Elton is on a hillside overlooking a rock formation known as Robin Hood's Stride. It lies on the division between gritstone and limestone countryside and there are examples of buildings and walls constructed with both types of stone in the village. It is a popular destination for cyclists and tourists.
Elton is on a hillside overlooking a rock formation known as Robin Hood's Stride. It lies on the division between gritstone and limestone countryside and there are examples of buildings and walls constructed with both types of stone in the village. The nearest towns are Bakewell and Matlock.
At 271 metres (889 ft) above sea level, Elton is less sheltered from the wind than settlements at lower elevation, and it therefore has a reputation for being cold. The highest point on Elton Moor, known as Blake Low, is 330 metres (1,080 ft) above sea level; at this location is Elton Common trig point (TP3057). There is an interpretation board here that explains how the landscape has changed from the past mining activities and points out the effects on a scarred adjacent field. It shows notable points of the Peak District that can be seen from this viewpoint, including Kinder Scout and Mam Tor, some distance away. It states how this is one of the best viewpoints of the Peak District.
Elton has a playing field that doubles up as a football field for the football season and a cricket field for the cricket season. Elton Cricket Club has a policy that only villagers may join the team. In recent times[when?] the team have finished twice runners up in the Longstone League and Orme Shield. After new management in 2006 Elton Football Club rose from division 8 to division 4 of the Chesterfield Sunday League, winning the division 7 title in 2008 and the Hutson Cup in 2007. The 2008–09 season produced a Derbyshire Junior Cup semi-final appearance.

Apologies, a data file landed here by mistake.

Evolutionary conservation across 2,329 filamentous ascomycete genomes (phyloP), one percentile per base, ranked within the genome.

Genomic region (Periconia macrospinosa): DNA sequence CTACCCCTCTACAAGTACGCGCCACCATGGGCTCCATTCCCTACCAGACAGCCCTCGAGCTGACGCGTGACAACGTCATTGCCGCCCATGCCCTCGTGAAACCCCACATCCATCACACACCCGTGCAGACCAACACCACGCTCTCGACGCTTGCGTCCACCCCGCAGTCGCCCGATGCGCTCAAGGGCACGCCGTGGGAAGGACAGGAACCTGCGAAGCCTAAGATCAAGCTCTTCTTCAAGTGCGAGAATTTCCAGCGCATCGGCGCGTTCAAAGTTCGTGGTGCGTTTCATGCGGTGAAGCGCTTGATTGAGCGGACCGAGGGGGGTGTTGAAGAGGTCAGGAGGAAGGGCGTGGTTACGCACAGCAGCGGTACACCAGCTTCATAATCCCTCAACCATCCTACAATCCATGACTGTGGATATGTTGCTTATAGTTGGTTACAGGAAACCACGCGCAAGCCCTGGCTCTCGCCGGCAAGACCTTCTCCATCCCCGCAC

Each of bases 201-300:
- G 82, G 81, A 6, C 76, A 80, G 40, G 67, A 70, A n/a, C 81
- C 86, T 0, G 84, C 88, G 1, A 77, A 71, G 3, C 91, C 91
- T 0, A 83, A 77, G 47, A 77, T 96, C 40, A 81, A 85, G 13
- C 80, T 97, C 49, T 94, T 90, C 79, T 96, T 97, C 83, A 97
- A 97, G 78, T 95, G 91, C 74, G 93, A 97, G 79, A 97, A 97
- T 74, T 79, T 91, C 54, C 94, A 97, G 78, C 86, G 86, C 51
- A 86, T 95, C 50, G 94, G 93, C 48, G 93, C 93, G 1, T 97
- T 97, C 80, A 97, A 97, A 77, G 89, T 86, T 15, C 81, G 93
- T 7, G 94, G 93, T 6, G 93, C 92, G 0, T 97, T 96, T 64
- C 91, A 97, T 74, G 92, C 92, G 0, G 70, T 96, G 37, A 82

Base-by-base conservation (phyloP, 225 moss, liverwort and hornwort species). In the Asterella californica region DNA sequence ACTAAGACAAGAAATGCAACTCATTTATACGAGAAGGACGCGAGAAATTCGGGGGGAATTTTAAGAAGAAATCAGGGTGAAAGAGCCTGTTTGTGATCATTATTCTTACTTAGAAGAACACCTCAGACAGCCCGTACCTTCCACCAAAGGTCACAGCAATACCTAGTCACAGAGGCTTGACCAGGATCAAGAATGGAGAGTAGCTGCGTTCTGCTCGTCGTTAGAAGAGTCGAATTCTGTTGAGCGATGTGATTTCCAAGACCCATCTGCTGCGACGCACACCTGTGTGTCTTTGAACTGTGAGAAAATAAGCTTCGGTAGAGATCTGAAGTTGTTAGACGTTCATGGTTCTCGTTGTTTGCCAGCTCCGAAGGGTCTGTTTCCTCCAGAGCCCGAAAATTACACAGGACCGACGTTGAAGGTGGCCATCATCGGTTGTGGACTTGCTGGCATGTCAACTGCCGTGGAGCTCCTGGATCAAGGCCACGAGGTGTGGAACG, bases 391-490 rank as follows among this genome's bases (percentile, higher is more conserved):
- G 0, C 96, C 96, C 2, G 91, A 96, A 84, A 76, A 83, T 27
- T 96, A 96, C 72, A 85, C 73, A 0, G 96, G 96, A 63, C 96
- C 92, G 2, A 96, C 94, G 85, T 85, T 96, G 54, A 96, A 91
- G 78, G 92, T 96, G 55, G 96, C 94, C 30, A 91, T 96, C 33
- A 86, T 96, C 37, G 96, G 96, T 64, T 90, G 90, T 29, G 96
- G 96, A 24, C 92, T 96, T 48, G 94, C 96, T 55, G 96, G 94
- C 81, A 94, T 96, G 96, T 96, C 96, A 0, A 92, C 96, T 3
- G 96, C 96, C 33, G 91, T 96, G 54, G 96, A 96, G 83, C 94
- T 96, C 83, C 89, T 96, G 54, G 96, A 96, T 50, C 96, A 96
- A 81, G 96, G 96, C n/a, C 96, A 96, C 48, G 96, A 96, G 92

Hulleys of Baslow provide a bus service (route 172), linking Elton and the surrounding villages to the towns of Bakewell and Matlock. There are a total of 9 journeys to Matlock and 8 to Bakewell (Monday–Saturday). The village has seen an improvement to daytime services, generally at hourly intervals, although in recent years, council-funded evening and bank holiday services have been completely withdrawn. There has been no Sunday service for many years.
The Limestone Way, a long-distance ancient trade route which lies just to the east of the village, and the many footpaths leading to and from Elton make it a popular place for hikers. Elton also attracts a large number of cyclists, particularly at the weekends, with events regularly routed through the village.
The 19th-century Duke of York is a Grade II listed public house. The unchanged interior from the 1940s makes the "Duke", as it known locally, a tourist attraction in its own right. It is on the Campaign for Real Ale's National Inventory of Historic Pub Interiors.
Elton Church of England Primary School was built in Victorian times. It usually has no more than thirty students. Over recent years the interior has been refurbished with modern equipment and furniture. At the end of primary school life, most students will move to Highfields School in Matlock, or sometimes Lady Manners School in Bakewell.
The school has recently[when?] undergone extension into the old School House next door.
There are no shops in the village (the nearest is in Winster, 1.2 miles (1.9 km)) but Elton has a small post office, church, school, village hall and a sports field.
- "Neighbourhood Statistics". Office for National Statistics. Retrieved 21 January 2015.
- Domesday Book: A Complete Translation. London: Penguin, 2003. ISBN 0-14-143994-7 p.744
- Historic England. "Duke of York Inn, Elton (1109381)". National Heritage List for England. Retrieved 19 August 2014.
- Brandwood, Geoff (2013). Britain's best real heritage pubs. St. Albans: CAMRA. p. 31. ISBN 9781852493042.
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